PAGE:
Behold Friday the 13th, the day everyone freaks out about each time it rolls around. Superstitions, bad luck, and severe weather all come with the territory. (huh? did he just say severe weather??) It looked like a possibility in the morning, however, crap clouds (official technical term) were covering most of the state. The eastern part started clearing out so I kept some hope of seeing some storms. The NWS out of Lincoln (ILX) said they expected storms to fire up sometime after 3:00pm. However, at 12:50pm the SPC issued a severe thunderstorm watch for eastern Illinois and Indiana with storms firing up to the east of me. (drats!)
I continued monitoring the weather throughout the afternoon, hoping that the early morning cloud cover wouldn’t bite us yet again. Around 4:00pm I noticed 2 small cells popping up around Macoupin county. I thought maybe this would be the start of the main show, and I was right. As I watched each radar scan, the cells were getting stronger. Doppler radar was indicating hail up to 1″, so I knew that I had to take a chance at this. Around 5:15pm, I gathered the gear and loaded up the car. My plan was to go south and intercept the northern storm as it entered the southern part of the county.
I departed at 5:30pm and made a quick stop to fill up the gas tank. (2.18/gal) I hopped on I-57 and headed south to intercept the cell. I took the 229 exit (Monticello Road) and went about a mile east and then south. I pulled off just west of CR 900E on CR 900N to take some pictures. The weather radio went off at this time with a severe thunderstorm warning for southern Champaign county. (right where I am!) There was a nifty little shelf cloud to my south as well as some dirt being propelled across the ground.
After taking a few minutes of video and stills, it started to rain so I retreated to the car. Instead of punching south through the heart of the storm, I decided to head east on CR 900N to stay ahead of it. A few minutes later, I hit the dust and heavy rain head on. Visibility was almost nil and winds were pretty decent out of the south-southwest. Shortly after this, I heard some small hail pelting the car. The winds now seemed to shift from the south to the west-northwest. I entered Philo around 6:10pm and the hail got a little bigger. (estimating 1/2″ to 1″) I glanced down at the radar and chuckled as I noticed I was in the purple ‘core’ of the storm.
I continued east on CR 900N attempting to stay with the storm. I stopped south of Sidney to take a few pictures of a nice hail shaft to my northeast. I turned north on RT.49 in an attempt to catch up with the storm, but I ran into a closed road on the north side of Homer. I didn’t see any quick detours, so I decided to give up on this cell. On the way back, I encountered a decent sized tree limb completely blocking the roadway. (CR 1050N / 2500E) I took a few quick pics before I noticed a big backhoe coming down the road behind me. I quickly got out of his way and continued south on CR 2500E. I stopped briefly again to take a few pics of a very nifty rainbow.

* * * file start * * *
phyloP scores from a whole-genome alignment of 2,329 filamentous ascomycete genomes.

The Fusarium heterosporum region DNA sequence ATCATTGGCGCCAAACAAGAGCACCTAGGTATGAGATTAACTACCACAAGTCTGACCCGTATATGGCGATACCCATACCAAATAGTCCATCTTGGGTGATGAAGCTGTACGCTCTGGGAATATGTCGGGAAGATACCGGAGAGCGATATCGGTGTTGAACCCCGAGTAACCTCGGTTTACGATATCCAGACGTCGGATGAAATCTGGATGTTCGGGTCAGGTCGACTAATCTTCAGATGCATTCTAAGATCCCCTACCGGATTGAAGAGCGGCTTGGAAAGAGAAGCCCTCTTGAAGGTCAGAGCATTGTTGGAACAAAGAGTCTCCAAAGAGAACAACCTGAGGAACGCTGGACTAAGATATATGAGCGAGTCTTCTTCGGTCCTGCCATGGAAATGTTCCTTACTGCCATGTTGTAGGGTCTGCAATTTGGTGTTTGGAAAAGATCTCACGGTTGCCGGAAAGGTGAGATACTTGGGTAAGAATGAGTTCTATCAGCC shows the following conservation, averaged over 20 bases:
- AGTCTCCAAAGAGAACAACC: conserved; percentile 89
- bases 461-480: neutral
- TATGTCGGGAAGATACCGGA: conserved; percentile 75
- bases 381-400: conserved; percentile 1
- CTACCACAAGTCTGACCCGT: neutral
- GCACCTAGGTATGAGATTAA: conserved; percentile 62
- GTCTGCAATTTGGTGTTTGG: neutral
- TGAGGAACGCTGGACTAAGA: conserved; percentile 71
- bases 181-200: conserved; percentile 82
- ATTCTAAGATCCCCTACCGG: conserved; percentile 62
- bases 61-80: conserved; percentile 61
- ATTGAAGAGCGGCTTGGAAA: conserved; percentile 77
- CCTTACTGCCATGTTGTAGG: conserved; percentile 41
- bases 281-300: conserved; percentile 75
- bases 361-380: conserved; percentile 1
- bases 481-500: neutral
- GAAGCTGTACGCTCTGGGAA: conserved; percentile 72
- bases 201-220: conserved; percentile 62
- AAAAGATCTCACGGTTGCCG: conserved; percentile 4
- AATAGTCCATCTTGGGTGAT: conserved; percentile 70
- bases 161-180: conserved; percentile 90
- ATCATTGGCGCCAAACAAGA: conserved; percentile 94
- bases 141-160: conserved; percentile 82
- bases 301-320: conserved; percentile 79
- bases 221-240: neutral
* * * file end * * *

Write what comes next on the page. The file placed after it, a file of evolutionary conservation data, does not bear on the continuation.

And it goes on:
At this point things were dying out and all moving into Indiana. I got on the radio and managed to get ahold of Andrew Pritchard (KC9HNB). He was southwest of Sidney just watching the storms roll out. I met up with him around 7:00pm @ CR 900N/1900E. We could see the clouds from the storms to our south and then I noticed a small patch of mammatus clouds. We had numerous visitors drive by and ask us if we saw the double rainbow. That seemed to be the big event that both Andrew and I missed as we only saw the one rainbow. We then had a car load of girls stop and ask us if we were “storm watchers”. The driver also mentioned she had taken a picture on her cell phone of the double rainbow and she was pretty excited about that. 🙂
Anywho, we sat there until after sunset watching more mammatus clouds become visible. I’ve never seen such a display like this before, it was truely amazing. (and in our own backyard!!) I couldn’t stop taking pictures, I wanted to get all of the colors that we were seeing. Finally it was getting too dark and all the pretty mammatus went away. Another chaser, Dave Bellmore (KC9GIW), arrived and we proceeded to poke fun because he missed the storms. I also enjoyed watching him get attacked by giant flying bugs as I took refuge inside my car. The bugs were really starting to come out in full force, so we decided to call it a night. Andrew and Dave headed back to Sidney while I headed back to Champaign. I arrived back around 9:15pm.
I almost thought I wasn’t going to get to chase today, but mother nature finally prevailed and put on a decent show here in Champaign county. Hopefully this won’t be the main event of the season as there’s still along way to go. Thanks to Andrew Pritchard and Dave Bellmore for the chaser convergence.
Total Mileage: 70 miles